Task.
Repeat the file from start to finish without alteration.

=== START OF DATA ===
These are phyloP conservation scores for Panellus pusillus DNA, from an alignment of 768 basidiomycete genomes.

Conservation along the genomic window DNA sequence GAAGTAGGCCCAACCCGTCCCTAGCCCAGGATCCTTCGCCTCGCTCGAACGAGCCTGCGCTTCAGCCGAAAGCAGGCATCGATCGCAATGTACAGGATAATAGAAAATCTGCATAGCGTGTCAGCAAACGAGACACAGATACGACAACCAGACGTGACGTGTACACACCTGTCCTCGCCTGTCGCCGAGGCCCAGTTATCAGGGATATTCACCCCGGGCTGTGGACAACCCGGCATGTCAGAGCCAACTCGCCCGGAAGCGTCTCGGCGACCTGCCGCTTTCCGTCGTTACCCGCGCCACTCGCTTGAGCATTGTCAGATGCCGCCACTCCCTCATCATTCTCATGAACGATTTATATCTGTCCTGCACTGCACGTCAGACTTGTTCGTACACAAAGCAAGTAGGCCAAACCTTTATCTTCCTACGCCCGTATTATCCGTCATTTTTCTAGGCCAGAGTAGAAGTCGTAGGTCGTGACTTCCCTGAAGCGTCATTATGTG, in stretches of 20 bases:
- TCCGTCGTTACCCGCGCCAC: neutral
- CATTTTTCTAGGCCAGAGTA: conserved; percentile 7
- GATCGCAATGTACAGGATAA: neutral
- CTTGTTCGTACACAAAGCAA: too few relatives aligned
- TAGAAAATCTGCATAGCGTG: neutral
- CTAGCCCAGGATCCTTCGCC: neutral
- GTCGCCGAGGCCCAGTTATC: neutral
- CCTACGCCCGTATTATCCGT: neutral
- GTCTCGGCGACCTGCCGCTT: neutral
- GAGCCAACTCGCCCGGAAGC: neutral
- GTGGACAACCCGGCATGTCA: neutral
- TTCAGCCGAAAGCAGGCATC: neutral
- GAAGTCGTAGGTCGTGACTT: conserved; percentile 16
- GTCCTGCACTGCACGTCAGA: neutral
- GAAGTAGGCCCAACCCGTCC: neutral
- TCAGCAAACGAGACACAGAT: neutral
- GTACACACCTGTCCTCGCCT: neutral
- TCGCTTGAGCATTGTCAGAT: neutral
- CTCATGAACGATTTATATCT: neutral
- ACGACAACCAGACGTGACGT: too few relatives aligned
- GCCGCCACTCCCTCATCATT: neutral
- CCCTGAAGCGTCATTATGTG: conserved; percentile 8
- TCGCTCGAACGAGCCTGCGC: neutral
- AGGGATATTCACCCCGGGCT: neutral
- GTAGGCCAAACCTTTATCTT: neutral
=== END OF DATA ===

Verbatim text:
These are phyloP conservation scores for Panellus pusillus DNA, from an alignment of 768 basidiomycete genomes.

Conservation along the genomic window DNA sequence GAAGTAGGCCCAACCCGTCCCTAGCCCAGGATCCTTCGCCTCGCTCGAACGAGCCTGCGCTTCAGCCGAAAGCAGGCATCGATCGCAATGTACAGGATAATAGAAAATCTGCATAGCGTGTCAGCAAACGAGACACAGATACGACAACCAGACGTGACGTGTACACACCTGTCCTCGCCTGTCGCCGAGGCCCAGTTATCAGGGATATTCACCCCGGGCTGTGGACAACCCGGCATGTCAGAGCCAACTCGCCCGGAAGCGTCTCGGCGACCTGCCGCTTTCCGTCGTTACCCGCGCCACTCGCTTGAGCATTGTCAGATGCCGCCACTCCCTCATCATTCTCATGAACGATTTATATCTGTCCTGCACTGCACGTCAGACTTGTTCGTACACAAAGCAAGTAGGCCAAACCTTTATCTTCCTACGCCCGTATTATCCGTCATTTTTCTAGGCCAGAGTAGAAGTCGTAGGTCGTGACTTCCCTGAAGCGTCATTATGTG, in stretches of 20 bases:
- TCCGTCGTTACCCGCGCCAC: neutral
- CATTTTTCTAGGCCAGAGTA: conserved; percentile 7
- GATCGCAATGTACAGGATAA: neutral
- CTTGTTCGTACACAAAGCAA: too few relatives aligned
- TAGAAAATCTGCATAGCGTG: neutral
- CTAGCCCAGGATCCTTCGCC: neutral
- GTCGCCGAGGCCCAGTTATC: neutral
- CCTACGCCCGTATTATCCGT: neutral
- GTCTCGGCGACCTGCCGCTT: neutral
- GAGCCAACTCGCCCGGAAGC: neutral
- GTGGACAACCCGGCATGTCA: neutral
- TTCAGCCGAAAGCAGGCATC: neutral
- GAAGTCGTAGGTCGTGACTT: conserved; percentile 16
- GTCCTGCACTGCACGTCAGA: neutral
- GAAGTAGGCCCAACCCGTCC: neutral
- TCAGCAAACGAGACACAGAT: neutral
- GTACACACCTGTCCTCGCCT: neutral
- TCGCTTGAGCATTGTCAGAT: neutral
- CTCATGAACGATTTATATCT: neutral
- ACGACAACCAGACGTGACGT: too few relatives aligned
- GCCGCCACTCCCTCATCATT: neutral
- CCCTGAAGCGTCATTATGTG: conserved; percentile 8
- TCGCTCGAACGAGCCTGCGC: neutral
- AGGGATATTCACCCCGGGCT: neutral
- GTAGGCCAAACCTTTATCTT: neutral